The 2006 Best Picture nominees were The Departed, Babel (the most appropriately named motion picture in history), The Queen, Letters From Iwo Jima, and Little Miss Sunshine. Among the mix nominated outside of Best Picture were films like Pan's Labyrinth, Children of Men, Little Children & Venus. V for Vendetta, one of the best graphic novel adaptations in the history of the genre received no nods and extraordinarily, Apocalypto, one of the best and most beautiful films ever made, only got technical notice. For me that meant that the films nominated for Best Picture had to be pretty amazing. You know where this is going, they weren't. I watched these films because they were nominated. I purchased the DVD of The Departed because it won Best Picture. I was infuriated. The Departed wasn't a great film. I wouldn't call it a good film. It certainly and unequivocally wasn't the best film of 2006. Moviedozer was born.

My point is that the Academy is a private club. It's members have personal and professional motivations and they behave as if their goings-on are sequestered in the secluded domain of a dark paneled, scotch and smoke filled private lounge. Yet you and I will buy movie tickets and home videos based on their fanfare filled Awards ceremony. So this year, right up front, here's just a touch of what I'm very skeptical about in 2007's Academy Award® Nominations. In no particular order, here are 3 nominations that reduce Oscar to paperweight status.

1. I saw American Gangster. Denzel was OK, didn't deserve a nomination, didn't get one. Russell Crowe was, well, Russell Crowe, in my book, not a compliment. Didn't deserve a nomination, didn't get one. The screenplay (read story) was serviceably standard. Didn't deserve a nomination, didn't get one. Direction was dull and ordinary, you get the idea. But wait, Ruby Dee (83 years old to my count) was nominated for Best Supporting Actress. Heart warming, if this were a private testimonial. If you haven't seen American Gangster, don't buy it or rent it based on the Academy's penchant for sentimentality.

2. Best screenplays relate great stories. Charming stories. Unforgettable stories. The engaging and adorable tale of Ratatouille, good nomination. The edgy, conflicted and tense Michael Clayton, good nomination. The hard and uncompromising adaptations for No Country for Old Men and There Will Be Blood, good nominations. The asinine Lars and the Real Girl - 'nuff said.

3.  You could have nominated every song from Enchanted and done yourself proud. From the looks of it, the Academy seems to have tried. Next to shorts and documentaries, there aren't a lot of you out there deciding to catch a movie based on it's Academy nominated song. Well let me save you from wasting money on a CD or even a 99 cent song download. The nominated song "Raise It Up" from August Rush was much like the film, filled with empty hype, far-fetched promise and utterly (and happily) forgettable. Forget it's even on the Academy's list, it was awful.

There's more and we'll certainly be part of the cacophony of comment on the upcoming show, if indeed it makes it to our television screens in spite of the WGA strike. You're welcome to add your voice.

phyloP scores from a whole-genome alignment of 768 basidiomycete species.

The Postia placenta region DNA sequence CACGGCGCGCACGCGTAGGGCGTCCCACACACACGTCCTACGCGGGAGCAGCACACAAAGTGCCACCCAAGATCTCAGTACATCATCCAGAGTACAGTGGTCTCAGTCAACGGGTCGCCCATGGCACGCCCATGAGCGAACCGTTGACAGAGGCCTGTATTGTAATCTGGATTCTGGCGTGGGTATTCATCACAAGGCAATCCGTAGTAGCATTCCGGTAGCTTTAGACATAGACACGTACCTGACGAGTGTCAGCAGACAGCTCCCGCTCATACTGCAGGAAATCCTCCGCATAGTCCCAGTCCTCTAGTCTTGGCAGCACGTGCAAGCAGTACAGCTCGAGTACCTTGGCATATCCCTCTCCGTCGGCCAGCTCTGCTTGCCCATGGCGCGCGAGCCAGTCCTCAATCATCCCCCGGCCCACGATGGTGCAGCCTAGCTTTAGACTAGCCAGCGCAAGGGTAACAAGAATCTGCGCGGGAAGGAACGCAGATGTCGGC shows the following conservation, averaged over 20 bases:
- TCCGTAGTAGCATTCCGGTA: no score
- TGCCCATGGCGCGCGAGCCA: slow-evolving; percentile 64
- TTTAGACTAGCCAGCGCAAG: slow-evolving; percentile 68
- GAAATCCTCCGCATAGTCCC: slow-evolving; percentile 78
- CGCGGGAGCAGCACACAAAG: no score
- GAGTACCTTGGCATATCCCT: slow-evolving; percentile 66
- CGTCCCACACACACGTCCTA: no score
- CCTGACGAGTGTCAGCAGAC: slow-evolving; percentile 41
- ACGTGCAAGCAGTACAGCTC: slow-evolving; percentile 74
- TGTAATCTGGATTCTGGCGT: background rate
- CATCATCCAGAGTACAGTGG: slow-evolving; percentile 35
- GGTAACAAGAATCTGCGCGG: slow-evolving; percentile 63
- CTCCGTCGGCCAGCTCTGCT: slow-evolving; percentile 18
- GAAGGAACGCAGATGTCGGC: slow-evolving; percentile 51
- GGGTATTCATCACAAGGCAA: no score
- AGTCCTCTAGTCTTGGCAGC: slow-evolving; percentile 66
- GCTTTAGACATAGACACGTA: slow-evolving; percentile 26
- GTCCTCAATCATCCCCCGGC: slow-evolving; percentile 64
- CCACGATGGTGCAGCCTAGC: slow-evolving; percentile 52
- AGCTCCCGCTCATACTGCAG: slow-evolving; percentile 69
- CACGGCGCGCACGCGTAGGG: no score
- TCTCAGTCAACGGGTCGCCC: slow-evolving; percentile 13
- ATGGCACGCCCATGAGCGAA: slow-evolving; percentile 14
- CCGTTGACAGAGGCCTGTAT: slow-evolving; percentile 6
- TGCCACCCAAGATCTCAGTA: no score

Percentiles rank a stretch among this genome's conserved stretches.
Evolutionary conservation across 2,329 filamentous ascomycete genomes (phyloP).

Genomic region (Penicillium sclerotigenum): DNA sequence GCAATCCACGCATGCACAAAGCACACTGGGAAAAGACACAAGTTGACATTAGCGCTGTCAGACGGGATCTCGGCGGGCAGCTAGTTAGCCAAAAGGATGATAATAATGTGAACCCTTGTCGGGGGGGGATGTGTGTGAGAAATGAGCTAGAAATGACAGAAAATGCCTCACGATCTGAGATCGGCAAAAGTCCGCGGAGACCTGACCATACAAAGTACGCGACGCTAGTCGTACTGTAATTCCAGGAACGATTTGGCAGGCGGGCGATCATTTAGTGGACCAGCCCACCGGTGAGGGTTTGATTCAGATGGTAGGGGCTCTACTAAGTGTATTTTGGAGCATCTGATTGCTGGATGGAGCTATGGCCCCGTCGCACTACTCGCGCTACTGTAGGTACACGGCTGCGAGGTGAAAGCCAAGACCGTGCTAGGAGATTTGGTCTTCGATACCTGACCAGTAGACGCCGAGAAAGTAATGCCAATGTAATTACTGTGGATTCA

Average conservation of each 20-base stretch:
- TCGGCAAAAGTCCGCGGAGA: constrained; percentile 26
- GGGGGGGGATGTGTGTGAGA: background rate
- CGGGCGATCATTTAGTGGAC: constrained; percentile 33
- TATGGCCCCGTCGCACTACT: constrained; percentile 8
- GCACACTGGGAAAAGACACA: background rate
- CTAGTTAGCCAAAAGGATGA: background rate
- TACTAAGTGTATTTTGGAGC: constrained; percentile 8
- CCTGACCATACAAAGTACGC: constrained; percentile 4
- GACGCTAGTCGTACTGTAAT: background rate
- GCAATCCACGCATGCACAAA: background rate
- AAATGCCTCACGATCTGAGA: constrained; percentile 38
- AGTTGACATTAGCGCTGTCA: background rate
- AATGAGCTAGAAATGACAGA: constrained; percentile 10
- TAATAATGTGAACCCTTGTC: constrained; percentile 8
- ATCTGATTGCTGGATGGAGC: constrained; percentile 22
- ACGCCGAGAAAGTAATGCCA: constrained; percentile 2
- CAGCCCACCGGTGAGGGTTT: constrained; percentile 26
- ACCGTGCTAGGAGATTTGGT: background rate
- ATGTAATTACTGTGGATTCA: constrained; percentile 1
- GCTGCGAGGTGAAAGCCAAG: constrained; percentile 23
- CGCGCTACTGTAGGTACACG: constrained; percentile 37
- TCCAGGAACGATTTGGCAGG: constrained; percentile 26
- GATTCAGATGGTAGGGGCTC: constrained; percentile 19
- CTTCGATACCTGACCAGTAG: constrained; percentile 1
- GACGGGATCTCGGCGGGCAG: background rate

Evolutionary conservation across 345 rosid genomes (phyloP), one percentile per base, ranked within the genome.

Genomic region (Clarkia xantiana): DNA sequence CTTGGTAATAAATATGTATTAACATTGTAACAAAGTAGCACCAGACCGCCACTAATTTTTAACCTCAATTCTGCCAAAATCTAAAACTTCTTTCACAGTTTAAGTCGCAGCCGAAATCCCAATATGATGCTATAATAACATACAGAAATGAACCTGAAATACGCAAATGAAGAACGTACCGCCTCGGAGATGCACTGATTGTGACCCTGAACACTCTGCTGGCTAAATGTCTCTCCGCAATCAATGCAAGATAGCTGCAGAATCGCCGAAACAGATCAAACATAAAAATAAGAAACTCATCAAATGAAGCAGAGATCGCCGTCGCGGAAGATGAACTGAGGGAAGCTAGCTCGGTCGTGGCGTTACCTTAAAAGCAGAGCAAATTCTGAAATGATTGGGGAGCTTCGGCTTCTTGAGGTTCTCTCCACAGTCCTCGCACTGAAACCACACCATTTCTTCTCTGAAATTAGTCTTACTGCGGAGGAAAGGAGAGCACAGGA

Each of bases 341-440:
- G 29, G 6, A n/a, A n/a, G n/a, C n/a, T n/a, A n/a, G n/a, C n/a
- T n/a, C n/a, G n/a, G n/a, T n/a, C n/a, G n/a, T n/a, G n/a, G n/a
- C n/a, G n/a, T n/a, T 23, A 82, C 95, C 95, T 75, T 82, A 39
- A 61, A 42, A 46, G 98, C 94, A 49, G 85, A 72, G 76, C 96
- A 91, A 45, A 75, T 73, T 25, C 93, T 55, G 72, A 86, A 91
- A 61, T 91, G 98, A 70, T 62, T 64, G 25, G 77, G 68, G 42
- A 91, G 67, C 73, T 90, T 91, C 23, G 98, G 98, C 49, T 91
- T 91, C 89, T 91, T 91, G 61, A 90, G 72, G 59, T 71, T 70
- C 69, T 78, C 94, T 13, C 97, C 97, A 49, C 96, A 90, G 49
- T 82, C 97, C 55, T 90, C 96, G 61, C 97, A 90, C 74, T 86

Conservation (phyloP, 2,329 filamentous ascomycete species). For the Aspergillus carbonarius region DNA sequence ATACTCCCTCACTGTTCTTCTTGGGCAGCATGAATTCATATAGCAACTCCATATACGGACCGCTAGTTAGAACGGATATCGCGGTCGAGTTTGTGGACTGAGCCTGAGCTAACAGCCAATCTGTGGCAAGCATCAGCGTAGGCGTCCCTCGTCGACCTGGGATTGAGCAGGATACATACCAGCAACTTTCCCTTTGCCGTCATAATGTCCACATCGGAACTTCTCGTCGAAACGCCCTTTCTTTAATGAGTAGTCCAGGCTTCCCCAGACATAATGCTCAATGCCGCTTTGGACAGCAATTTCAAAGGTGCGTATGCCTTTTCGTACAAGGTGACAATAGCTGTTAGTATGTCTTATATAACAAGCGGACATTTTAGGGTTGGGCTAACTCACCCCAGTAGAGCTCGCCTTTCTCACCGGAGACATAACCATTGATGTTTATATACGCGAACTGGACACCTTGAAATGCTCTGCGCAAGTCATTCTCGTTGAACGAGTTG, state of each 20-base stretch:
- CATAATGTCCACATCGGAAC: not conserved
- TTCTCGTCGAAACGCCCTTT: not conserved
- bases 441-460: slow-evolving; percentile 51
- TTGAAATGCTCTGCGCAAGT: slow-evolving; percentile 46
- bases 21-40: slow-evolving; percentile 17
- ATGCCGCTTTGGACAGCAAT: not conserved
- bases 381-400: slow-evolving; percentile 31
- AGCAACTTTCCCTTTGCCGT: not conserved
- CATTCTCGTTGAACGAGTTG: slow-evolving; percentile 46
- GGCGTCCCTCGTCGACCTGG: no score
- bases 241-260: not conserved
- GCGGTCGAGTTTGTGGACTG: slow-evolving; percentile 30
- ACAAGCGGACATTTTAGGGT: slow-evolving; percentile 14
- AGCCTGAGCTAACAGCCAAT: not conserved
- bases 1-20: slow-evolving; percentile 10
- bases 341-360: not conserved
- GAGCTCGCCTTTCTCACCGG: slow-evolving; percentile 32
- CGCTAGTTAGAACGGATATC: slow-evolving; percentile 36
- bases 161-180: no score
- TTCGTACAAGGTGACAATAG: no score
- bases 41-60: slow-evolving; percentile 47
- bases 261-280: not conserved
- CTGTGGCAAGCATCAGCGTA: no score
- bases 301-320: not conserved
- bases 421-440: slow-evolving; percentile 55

Monday, January 21, 2008

A favorite.

Suzanne Pleshette.  I share my prayers for family and friends with warmest respect for the talent and work of a wonderful actress. 



Monday Morning Musings on Marketing

Let me get this out up front, then I can let my stomach adjust and get back to writing. Cloverfield, the first release of 2008 that I was truly rooting against, broke the box-office record over the weekend, taking in 41 million and trouncing any and all comers. Give me a moment.
OK, what's up with Cloverfield's opening success? It's that damn YouTube generation. What are we supposed to do with the kids these days? Get off the comment button, I'm just kidding. I am inclined to take a look at what's happening here though. Was this a movie idea that honestly captured the imaginations of the audiences who flocked to see it or was this really about marketing? Did hand-held camera jitter make this thing look more authentic, using a cheap, (borrowed), and clich├ęd idea to it's best advantage, or is Cloverfield just the beneficiary of cleverly conceived and executed marketing? Has someone really leveraged the age gap of movie audiences to nail a number one? Perhaps there's something fundamental about Cloverfield's concept that made it an opening weekend must see so the "secrets" wouldn't be ruined when every high school kid who saw it went on talking about it all week in school. If there's a huge drop in percentages next weekend, that would certainly tell some of the tale, but my guess is J.J. Abrams and company owe a debt of gratitude to the marketing boys, the trailer design and the magical age of viral marketing.

On a weekend where second place went to the incredibly lame 27 Dresses, which made a distant but respectable 22.4 mil., modern marketing methods delivered an industry changing result that will influence and perhaps haunt the methods of marketers targeting young demographics for years to come, maybe forever. Cloverfield is all about the sell. Perhaps more than any film in history, this is a movie that expended more creativity, energy (and likely currency) on it's campaign to fill seats then to please those who wound up sitting in them. And once the seats were filled, the saturation of Cloverfield teases and "secrets" spread around the internet (from it's website 1-18-08.com to character MySpace pages, fake product placement and ficticious company websites) created such a bond with the audience, as to create a feeling that it was their friends who were up on the screen shooting home video of a real monster attacking Manhattan. Kind of like logging onto YouTube with a 40' x 90' screen. Cool.